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NASA successfully tests SLS rocket that will help Artemis astronauts reach the moon

NASA successfully tests SLS rocket that will help Artemis astronauts reach the moon

The Space Launch System rocket that will launch NASA’s Artemis astronauts into space on their way to the moon went through a final and successful hot-fire test of the core stage on Thursday.

The test took place at NASA’s Stennis Space Center outside Bay St. Louis, Mississippi, and began at 4:40 p.m. ET. The test lasted for just over eight minutes.

“The SLS is the most powerful rocket NASA has ever built, and during today’s test the core stage of the rocket generated more than 1.6 million pounds of thrust within seven seconds. The SLS is an incredible feat of engineering and the only rocket capable of powering America’s next-generation missions that will place the first woman and the next man on the Moon,” said acting NASA Administrator Steve Jurczyk in a statement.

“Today’s successful hot fire test of the core stage for the SLS is an important milestone in NASA’s goal to return humans to the lunar surface — and beyond.”

This was the eighth and final in the Green Run series of tests designed to ensure that the rocket can launch Artemis missions that will land the first woman and the next man on the moon in 2024. The first mission, the uncrewed Artemis I, is scheduled for November. These tests can help answer questions about how the rocket might perform throughout different stages of launch.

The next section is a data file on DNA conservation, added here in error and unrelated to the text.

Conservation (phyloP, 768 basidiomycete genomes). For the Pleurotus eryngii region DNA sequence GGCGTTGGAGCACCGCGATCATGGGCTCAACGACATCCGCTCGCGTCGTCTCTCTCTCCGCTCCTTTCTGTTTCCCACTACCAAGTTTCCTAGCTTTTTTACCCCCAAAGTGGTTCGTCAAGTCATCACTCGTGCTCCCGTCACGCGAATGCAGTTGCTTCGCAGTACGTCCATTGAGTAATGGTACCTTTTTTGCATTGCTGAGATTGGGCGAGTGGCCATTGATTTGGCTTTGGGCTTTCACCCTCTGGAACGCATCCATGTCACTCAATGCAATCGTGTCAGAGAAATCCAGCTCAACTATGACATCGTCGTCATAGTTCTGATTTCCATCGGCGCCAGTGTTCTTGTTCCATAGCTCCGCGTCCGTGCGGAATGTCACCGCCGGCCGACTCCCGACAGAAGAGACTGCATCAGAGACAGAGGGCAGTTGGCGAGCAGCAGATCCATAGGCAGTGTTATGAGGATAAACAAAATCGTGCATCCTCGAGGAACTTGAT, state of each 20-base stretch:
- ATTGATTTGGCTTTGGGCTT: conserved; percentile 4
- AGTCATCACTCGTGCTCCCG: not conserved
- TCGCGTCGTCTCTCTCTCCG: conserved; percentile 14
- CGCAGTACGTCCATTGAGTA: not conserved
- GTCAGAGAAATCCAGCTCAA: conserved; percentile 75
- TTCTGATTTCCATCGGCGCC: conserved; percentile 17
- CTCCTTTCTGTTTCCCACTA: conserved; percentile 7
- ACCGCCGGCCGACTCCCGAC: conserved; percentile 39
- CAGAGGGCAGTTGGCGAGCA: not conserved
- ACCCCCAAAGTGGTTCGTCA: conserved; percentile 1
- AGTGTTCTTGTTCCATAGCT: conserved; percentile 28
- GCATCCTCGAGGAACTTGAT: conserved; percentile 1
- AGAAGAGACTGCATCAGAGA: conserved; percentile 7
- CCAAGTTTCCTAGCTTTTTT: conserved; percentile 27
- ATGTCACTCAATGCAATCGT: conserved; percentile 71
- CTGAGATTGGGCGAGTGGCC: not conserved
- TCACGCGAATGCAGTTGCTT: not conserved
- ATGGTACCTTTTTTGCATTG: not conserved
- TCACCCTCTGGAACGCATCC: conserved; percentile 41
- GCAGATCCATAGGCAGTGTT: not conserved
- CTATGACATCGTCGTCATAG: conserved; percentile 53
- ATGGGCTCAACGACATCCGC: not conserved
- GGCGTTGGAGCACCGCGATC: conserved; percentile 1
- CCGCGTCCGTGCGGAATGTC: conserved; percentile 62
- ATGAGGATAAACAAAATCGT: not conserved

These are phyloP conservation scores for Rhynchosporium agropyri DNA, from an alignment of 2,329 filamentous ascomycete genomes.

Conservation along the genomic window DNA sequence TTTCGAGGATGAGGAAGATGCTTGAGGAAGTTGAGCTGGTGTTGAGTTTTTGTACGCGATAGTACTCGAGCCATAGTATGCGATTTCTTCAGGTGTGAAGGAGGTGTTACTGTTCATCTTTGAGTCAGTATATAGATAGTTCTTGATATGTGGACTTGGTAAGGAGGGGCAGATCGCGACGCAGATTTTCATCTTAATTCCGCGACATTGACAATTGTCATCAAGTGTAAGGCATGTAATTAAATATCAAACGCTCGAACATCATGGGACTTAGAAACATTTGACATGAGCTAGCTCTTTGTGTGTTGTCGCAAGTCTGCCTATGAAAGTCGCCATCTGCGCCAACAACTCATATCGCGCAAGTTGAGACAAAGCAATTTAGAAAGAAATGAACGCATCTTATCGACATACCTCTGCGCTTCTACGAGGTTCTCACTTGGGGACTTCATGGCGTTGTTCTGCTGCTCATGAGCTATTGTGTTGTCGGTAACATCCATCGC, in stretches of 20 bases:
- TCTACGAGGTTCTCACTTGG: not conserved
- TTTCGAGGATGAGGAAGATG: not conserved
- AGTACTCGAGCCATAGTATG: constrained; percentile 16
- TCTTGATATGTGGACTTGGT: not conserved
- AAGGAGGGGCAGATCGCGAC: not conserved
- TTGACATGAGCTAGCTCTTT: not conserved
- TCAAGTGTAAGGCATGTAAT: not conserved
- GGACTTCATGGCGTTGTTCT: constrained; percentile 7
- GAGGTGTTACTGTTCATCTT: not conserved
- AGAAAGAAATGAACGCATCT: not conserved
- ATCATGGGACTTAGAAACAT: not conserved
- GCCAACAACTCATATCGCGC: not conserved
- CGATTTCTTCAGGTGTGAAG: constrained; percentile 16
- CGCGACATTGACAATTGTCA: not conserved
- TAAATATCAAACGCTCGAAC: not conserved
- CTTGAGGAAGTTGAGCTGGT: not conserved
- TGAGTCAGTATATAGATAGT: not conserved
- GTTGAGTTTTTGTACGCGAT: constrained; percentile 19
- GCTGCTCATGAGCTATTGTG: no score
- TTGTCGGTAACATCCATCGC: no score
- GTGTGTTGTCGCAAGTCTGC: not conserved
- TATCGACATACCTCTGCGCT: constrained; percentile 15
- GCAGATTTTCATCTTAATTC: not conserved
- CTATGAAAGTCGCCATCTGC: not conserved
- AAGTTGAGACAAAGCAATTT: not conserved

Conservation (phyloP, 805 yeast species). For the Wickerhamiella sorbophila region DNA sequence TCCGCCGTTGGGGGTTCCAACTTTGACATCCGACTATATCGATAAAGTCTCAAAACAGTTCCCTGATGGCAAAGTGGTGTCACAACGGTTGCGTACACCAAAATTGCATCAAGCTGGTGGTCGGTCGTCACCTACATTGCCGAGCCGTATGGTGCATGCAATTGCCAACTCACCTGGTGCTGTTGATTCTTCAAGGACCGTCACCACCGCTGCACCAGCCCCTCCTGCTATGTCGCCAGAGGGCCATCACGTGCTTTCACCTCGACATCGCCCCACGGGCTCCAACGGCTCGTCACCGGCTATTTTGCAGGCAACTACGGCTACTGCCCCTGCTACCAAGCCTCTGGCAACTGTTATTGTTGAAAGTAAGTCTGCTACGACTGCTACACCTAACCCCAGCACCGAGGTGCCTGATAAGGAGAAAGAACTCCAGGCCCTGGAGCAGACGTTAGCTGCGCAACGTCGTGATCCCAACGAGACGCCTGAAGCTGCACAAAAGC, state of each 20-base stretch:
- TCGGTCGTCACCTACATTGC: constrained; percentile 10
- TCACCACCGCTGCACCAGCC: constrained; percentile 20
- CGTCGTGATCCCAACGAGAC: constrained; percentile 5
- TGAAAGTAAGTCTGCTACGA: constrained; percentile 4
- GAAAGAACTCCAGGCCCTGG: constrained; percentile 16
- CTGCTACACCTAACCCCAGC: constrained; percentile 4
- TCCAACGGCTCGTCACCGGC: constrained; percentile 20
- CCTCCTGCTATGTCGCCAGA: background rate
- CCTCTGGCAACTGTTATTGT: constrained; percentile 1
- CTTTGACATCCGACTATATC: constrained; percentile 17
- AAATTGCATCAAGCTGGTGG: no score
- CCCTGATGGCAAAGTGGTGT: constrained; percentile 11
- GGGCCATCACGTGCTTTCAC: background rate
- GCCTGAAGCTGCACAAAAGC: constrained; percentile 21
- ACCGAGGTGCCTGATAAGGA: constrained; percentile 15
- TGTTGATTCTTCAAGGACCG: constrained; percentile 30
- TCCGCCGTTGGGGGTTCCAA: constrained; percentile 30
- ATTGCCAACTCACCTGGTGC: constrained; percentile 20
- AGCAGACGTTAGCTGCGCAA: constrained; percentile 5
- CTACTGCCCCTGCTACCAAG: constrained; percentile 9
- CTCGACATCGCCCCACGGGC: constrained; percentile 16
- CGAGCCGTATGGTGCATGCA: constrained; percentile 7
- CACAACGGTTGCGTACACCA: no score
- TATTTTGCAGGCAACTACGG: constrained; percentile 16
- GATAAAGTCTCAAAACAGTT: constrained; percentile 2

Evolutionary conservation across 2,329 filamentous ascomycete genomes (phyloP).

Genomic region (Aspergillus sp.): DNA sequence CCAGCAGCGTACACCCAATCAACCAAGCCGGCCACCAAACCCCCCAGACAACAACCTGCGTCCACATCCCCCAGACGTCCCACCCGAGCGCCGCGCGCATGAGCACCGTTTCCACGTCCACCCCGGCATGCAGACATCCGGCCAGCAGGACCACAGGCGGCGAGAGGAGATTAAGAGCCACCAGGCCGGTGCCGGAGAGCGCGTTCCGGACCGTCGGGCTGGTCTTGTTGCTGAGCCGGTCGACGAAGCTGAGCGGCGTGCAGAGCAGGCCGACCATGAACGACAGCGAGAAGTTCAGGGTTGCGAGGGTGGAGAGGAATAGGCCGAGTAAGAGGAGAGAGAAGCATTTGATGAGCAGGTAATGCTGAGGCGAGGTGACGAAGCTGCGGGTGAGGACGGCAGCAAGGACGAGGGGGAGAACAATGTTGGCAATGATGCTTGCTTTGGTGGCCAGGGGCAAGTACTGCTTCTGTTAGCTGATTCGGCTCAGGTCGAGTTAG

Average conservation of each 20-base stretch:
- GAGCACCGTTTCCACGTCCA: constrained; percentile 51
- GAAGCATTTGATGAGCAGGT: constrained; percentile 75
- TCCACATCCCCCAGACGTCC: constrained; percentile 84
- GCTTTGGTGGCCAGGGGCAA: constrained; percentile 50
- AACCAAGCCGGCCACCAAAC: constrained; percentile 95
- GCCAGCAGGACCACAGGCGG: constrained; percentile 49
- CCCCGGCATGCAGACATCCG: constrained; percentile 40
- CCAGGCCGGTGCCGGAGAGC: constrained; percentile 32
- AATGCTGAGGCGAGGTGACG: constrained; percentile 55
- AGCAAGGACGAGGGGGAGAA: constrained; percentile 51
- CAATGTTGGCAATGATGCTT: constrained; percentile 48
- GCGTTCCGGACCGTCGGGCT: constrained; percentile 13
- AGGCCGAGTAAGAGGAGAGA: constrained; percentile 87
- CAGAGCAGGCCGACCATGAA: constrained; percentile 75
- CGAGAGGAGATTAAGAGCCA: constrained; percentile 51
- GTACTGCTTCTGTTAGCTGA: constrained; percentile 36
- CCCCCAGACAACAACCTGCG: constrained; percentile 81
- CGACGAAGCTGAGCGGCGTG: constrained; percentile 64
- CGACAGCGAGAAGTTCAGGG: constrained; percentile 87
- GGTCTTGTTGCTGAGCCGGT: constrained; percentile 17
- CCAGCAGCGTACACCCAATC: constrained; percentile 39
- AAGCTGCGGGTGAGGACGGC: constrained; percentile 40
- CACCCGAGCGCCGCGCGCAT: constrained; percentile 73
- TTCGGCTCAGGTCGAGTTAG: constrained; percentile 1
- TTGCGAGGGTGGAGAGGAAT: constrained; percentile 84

The rocket’s core stage systems were loaded with more than 700,000 gallons of supercold propellant and the four RS-25 rockets were fired at the same time. This simulates what the rocket will endure during launch, although SLS will use about 8.8 million pounds of thrust to lift Artemis I off the pad.

The core stage includes the four engines, liquid hydrogen tank, liquid oxygen tank and the avionics — computers and electronics that work in concert as the rocket’s “brains” that control the first eight minutes of flight — according to the agency.

Between 18 to 20 tanker trucks full of propellant filled six barges with the liquid oxygen and hydrogen in the days before the test. The barges were then towed to the B-2 rocket stand to fill up the core stages.

This second, longer hot-fire test was deemed necessary after the first one in January ended earlier than planned. The first hot-fire test was expected to last for eight minutes, but cut off just after one minute.

The second test lasted for eight minutes, providing the teams with the data they need. Applause could be heard from the control room after they gave the command to shut it down after eight minutes. Nothing prompted an early shutdown.

During the test, the engines experienced three different power levels as well as movements that simulate flight steering, called gimballing.

In the weeks before the test, teams made sure that a liquid oxygen pre-valve that had to be repaired was working. They also analyzed data from the first test, including the parameters on the flight computer that ended the first test earlier than planned. And they made minor repairs.